Babur (Reign, 1526-30 A.D.) came to Agra soon after the battle of Panipat (20 April 1526). Here, he was much tortured by heat, hot winds and dust. He was also complained, in his memoirs, of the lack of running water (through canals and cascades) and gardens with which he was accustomed and had seen a large number of them at Samarqand, such as Bagh-I-Dilkusha, Bagh-I-Chenar and Bagh-I-Bihisht. He had founded several gardens at Kabul: Bagh-I-Vafa, Bagh-I-Kalan, Bagh-I-Banafsha, Bagh-I-Padshahi and Bagh-IChenar. It was in this tradition that he founded gardens on the left (Eastern) Bank of this River Jamuna at Agra, e.g. Bagh-I-Gulafshan (The Flower Scattering Garden) (Present–Ram Bagh); Bagh-I-Zar-Afshan (The Gold Scattering Garden) (Present Chauburj); and Bagh-I-Hasht Bihisht (The Garden of Eight Paradises), as he has recorded in his memoirs. He noted that his nobles also founded gardens here, so much so that ‘the people of Hind who had never seen grounds planned so symmetrically and thus, laid out, called the side of the Jun (River Jamuna) where (our) residences were, Kabul’. His record shows that his Bagh-I-Hasht Bihisht was situated just in front of the Agra Fort. Most probably, at or near this place, enabling him to cross the river and reach here swiftly and frequently.
The mughals were certainly occupying this area and, to cater to their religious needs, Humayun (Reign 1530-40; 1555) built a large mosque in this locality. This mosque has survived and bears the inscription dated in A.H. 937/1530 A.D. His astronomical observatory, now in ruins and known as ‘Gyarah-Siddi’, is also situated in its vicinity. The area has large scale ruins of Mughal Gardens. Later, Akbar (1556-1605) seems to have granted this place, on both sides of the river, in Jagir, to Raja Man Singh Kachhwaha of Amer, whereby the village came to be known as ‘Kachhpura’.
ShahJehan (1628-1658), Akbar’s grandson, proqured this site (on both banks of the river) for building a magnificent tomb in the memory of his deceased Queen Mumtaz Mahal, from Man Singh’s grandson Mirza Raja Jai Singh, in lieu of four Havelis’; as is on record. The Grand Mausoleum, viz. the Taj Mahal, with subsidiary buildings, Chowk (Court), Dalans, Gateway and a Spacious Garden was laid out, on three receding levels, on the right bank, the stupendous main tomb of white marble standing imposingly on the edge of the river. He also built this spacious garden viz. the Mahtab-Bagh on the tradition of Garden-Craft founded by Babur, on this side of the river, facing the Taj Mahal, just to provide a beautiful backdrop to the main tomb.
It was ingeniously planned on one main level. First, a large octagonal tank of brick masonry, each internal side of which measured 26.70 M. (Approx. 80 feet), was built each side had 16 scalloped arches, to make up a beautiful border of the tank, on its South, West, North and East sides were spacious bungalow (Pavilions with curved chhajjas and roofs) which were interconnected by wide dalans or covered corridors, on other sides. All these were built of red sandstone, and engrailed (cusped) arches, pillars, carved panels and other architectural parts of this vast structure, in typical Shahjehanian style, have survived in the ruins. There were 25 fountains in the tank. These were inlets of water which was supplied by overhead tanks through water-tight terracotta pipes, which have all disappeared. On its Northern side is an ob-long red stone tank, with scalloped corners. Water from the main octagonal tank flowed through a slit under the Northern Bungla, and fell into this ob-long tank in the form of a water-fall (Abshar), behind which a Chini-Khanah (Series of Niches for candles in the night and flower guldastas in the day) is provided.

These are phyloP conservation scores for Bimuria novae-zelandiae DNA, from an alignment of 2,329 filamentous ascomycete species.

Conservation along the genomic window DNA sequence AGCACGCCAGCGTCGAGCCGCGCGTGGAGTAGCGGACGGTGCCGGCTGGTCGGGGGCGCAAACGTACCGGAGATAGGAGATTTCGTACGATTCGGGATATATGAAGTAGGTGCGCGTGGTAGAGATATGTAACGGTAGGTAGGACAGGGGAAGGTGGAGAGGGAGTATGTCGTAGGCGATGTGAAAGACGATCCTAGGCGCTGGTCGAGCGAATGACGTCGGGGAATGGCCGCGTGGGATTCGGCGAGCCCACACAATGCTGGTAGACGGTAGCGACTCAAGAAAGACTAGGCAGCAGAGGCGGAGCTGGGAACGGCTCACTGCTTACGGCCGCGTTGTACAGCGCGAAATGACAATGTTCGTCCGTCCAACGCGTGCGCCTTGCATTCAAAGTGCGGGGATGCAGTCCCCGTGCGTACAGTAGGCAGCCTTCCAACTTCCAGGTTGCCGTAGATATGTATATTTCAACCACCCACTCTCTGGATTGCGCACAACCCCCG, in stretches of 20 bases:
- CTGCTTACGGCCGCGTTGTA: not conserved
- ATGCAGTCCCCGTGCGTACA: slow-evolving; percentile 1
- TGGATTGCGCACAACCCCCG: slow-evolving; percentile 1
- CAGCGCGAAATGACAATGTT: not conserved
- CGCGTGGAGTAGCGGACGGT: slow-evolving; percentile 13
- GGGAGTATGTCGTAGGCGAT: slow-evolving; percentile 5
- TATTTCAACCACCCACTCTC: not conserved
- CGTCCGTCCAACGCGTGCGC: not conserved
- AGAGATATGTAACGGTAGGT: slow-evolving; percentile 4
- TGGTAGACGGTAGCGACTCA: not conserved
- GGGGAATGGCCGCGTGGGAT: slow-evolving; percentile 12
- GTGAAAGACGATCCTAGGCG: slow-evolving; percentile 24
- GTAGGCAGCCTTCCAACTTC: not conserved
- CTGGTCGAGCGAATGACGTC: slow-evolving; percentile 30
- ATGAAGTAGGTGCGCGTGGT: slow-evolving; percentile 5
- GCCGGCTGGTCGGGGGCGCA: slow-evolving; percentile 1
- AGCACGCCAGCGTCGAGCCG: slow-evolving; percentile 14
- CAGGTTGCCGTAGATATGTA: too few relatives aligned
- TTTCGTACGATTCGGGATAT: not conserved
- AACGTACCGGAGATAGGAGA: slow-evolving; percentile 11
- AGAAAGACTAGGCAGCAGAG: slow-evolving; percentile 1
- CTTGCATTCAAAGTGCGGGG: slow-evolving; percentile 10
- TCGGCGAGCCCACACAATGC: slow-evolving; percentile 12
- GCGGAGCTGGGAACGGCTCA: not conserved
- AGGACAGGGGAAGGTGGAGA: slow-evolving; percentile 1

A large Char-Bagh (Four-Quartered Garden) was laid out on its northern side. It was divided into four quarters, with a square lotus-tank in the centre. It also has scalloped corners, shallow stone canals with stone-paved pathways on both sides, now extinct, were built from this central tank to the middle of the four sides. Water flowed from the main tank to the ob-long tank and thence to the canals of the garden. There were Barahdaris (open, arcaded pavilions) on the Western, Northern and Eastern sides of the Char-Bagh. These too have been destroyed. The enclosing wall has also disappeared and only its river-side, south-eastern tower has remained. Aurangzeb, in his letter dated 8 Muharram 1063 Hijri (9 December 1652 A.D.) mentioned Mahtab-Bagh and noted that it was recently submerged under flood water, But the octagonal tank and bunglas had remained unaffected. In the later ages, the buildings collapsed and the garden was covered by sand deposited by river floods, and it was forgotten. The Archaeological Survey of India, has excavated it and it is now being restored and conserved. Nearly 8000 trees and plants from the Mughal repertoire have been planted by the A.S.I.
The Mahtab-Bagh is laid out in perfect symmetry and alignment with the Taj Mahal, and there is absolutely no doubt that it was planned and built as an integral part of the original design of the Taj Mahal, during the period from 1631 to 1635 A.D. It seems to have been named ‘Mahtab-Bagh’ (The Moon Garden) because it is an ideal place for viewing the Taj Mahal in Moonlight